Monday, January 3, 2011

Foods: Using the Fruit of the Palms

Among the coastal and tropical regions of Angola, palm trees can be found in abundance.  Often locally called the Molala, these trees grow between 5 to 7 meters (15 -21 feet), but sometimes up to 15 meters (45 feet) in height.

Beyond the aesthetic views, rural Angolans value the tree for its fruit.  The fruits are small, oval and somewhat pear-shaped, ripening from green through orange to glossy dark brown. A thin layer of sweet-tasting, ginger-flavoured, spongy, fibrous pulp surrounds the seed. Fruits are produced in large quantities, up to 2000 per tree, each taking two years to mature and up to two further years to fall.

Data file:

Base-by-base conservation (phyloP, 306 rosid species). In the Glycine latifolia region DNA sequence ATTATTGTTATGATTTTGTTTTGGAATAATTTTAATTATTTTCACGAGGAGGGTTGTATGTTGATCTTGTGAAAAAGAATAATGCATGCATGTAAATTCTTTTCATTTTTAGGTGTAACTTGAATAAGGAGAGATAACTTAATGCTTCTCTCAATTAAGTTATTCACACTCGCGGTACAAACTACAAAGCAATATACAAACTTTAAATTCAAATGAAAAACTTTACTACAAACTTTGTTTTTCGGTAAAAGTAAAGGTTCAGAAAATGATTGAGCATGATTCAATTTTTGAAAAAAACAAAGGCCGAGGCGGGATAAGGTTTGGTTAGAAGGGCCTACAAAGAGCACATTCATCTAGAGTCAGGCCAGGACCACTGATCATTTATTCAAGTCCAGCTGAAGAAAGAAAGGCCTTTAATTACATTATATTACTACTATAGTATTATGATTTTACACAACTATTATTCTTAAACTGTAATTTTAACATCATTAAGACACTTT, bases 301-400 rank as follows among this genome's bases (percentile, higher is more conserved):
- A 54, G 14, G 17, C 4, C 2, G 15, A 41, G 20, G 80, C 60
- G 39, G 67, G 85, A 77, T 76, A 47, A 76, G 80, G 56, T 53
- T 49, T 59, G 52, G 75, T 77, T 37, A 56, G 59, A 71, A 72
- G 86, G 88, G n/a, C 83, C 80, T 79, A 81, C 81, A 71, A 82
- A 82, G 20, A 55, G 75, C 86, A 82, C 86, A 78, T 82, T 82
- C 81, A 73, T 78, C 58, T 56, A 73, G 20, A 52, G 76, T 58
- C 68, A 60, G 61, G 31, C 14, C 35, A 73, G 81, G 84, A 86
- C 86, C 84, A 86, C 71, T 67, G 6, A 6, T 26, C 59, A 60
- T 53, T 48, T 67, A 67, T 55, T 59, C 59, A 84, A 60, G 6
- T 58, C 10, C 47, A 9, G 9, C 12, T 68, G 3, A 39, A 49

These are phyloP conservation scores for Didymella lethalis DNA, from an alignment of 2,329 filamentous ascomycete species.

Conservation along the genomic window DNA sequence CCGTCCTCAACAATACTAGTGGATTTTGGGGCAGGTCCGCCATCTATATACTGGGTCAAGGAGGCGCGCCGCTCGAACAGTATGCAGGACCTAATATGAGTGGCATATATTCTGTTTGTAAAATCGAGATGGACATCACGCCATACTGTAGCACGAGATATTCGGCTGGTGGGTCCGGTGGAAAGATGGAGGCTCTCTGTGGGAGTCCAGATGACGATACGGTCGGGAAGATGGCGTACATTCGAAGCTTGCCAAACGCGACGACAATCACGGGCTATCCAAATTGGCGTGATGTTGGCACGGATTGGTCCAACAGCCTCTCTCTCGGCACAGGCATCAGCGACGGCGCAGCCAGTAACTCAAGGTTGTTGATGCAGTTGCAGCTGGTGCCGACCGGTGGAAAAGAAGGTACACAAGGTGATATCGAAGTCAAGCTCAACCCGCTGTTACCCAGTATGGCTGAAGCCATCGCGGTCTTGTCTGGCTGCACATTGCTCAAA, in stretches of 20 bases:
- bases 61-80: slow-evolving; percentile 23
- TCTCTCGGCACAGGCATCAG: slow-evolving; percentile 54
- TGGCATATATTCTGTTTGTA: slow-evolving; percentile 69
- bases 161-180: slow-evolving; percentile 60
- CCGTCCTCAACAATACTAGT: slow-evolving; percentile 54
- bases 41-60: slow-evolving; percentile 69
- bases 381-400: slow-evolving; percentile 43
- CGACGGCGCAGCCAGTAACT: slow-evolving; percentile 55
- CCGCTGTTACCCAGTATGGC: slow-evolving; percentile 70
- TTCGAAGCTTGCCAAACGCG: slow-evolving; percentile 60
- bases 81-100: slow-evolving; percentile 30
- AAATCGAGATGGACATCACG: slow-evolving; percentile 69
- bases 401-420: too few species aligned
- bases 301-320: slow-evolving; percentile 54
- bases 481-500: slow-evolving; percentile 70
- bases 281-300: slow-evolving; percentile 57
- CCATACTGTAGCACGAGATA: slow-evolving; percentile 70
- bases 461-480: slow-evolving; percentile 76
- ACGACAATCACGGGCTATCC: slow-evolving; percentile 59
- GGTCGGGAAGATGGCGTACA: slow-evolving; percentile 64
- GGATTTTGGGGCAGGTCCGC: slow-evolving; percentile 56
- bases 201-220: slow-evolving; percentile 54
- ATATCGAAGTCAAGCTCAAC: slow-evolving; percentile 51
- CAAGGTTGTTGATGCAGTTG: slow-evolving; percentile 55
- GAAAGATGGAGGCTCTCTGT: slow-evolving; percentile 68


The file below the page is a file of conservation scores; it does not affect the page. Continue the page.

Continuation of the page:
A local and national dish called 'muamba' is made from the fruit. The palm nuts are boiled, pounded, mixed with water, sieved again and then boiled to become a 'sauce-like' consistency. It is usually served with funge, a manioc puree and is often served with fish on occasions.

Additionally, the fruit and sap of the palm tree is used to make wine and locally home-brewed beer, often called 'cuca'.

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